Mili Review: The film starring Janhvi Kapoor, Sunny Kaushal, and Manoj Pahwa is an edgy survival drama with a weak first half
Are you going to see Mili this weekend? Read our review of this Mathukutty Xavier film.
Mathukutty Xavier’s Mili, set in Dehradun, India, is a remake of the director’s own 2019 Malayalam survival-thriller, Helen. Mili (Janhvi Kapoor), the titular character, is a hardworking, focused, and dedicated girl who is extremely close to her father (played by Manoj Pahwa). She aspires to live abroad, but for the time being, she works at a fast food restaurant to support herself and her father. However, fate has it that one unfortunate night she becomes trapped in a freezer and struggles to save her life, while her loved ones search for the missing child. What happens next is revealed in the film.
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The second half of the film is the most powerful because it takes you on an emotional roller coaster that includes fear, anxiety, patience, sorrow, guilt, and much more. As a result, the majority of its high points are concentrated in the last 60 minutes. AR Rahman’s phenomenal background music contributes to the plethora of emotions. That is one of the most important aspects of a survival drama, and the Academy Award-winning composer fully realises it.
Sunil Karthikeyan, the film’s director of photography, has captured some incredible shots, particularly those shot in the freezer and depicting the central character’s pain. Furthermore, the vision of Production Designer Apurwa Sondhi is beautifully supported by these frames.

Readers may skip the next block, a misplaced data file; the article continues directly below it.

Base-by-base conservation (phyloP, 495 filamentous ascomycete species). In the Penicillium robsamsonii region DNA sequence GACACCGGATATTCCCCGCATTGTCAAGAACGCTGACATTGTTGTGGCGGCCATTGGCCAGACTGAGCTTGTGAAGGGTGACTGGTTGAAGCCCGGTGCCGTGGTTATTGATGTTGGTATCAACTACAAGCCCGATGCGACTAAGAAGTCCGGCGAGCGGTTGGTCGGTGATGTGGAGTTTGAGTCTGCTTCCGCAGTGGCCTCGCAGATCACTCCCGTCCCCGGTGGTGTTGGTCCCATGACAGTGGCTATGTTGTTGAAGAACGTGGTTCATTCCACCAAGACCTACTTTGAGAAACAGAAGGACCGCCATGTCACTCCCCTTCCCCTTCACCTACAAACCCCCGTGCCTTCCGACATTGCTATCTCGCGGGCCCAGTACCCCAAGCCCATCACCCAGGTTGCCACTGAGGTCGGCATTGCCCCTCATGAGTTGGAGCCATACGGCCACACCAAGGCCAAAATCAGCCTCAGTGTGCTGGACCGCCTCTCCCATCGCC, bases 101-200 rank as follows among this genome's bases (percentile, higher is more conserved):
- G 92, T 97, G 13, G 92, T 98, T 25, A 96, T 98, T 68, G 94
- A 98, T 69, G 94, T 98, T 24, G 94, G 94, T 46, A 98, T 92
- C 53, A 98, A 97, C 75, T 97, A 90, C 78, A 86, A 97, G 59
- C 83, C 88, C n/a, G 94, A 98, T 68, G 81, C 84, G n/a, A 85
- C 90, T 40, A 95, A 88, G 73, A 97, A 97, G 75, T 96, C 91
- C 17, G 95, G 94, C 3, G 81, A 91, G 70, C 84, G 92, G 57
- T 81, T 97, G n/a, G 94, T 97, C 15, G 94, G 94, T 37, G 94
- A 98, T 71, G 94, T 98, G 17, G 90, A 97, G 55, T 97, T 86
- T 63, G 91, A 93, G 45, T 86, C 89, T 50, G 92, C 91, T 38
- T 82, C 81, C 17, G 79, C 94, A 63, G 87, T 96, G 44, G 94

The first half of the film, particularly the section that depicts and describes Mili’s life. Given the project’s genre and the thrill and mystery it promises, the aforementioned narrative could have been trimmed down. A survival drama must keep you on the edge of your seat, and Mili takes his time getting the audience there. To the director’s credit, he wants you to understand Mili’s world before embarking on her journey of pain and triumph, so you can relate to her struggle.
That’s an excellent point. However, writer Ritesh Shah, in collaboration with director Mathukutty Xavier and editor Monisha Baldawa, could have squeezed in that portion at a more appropriate time.
Mili demonstrates Janhvi Kapoor’s maturation as an actor. Her performance allows you to empathise with the titular character’s anguish, which is a major accomplishment for an artist. Her on-screen chemistry with Manoj Pahwa, who plays her father, is palpable. Pahwa’s portrayal of various emotions is effortless, and one wonders if there is anything he can’t do on screen. Sunny Kaushal gives a sincere performance in his limited screen time, while Anuraag Arora makes you hate his character, SI Satish Rawat, which speaks volumes about his performance in the film. Sanjay Suri makes a brief but significant appearance. There is also a surprise cameo in the film. Keep an eye out for it.
Overall, Mili is a sincere attempt that fails to make a strong impression. However, the performances, particularly in the second half of the film, make it a watchable film.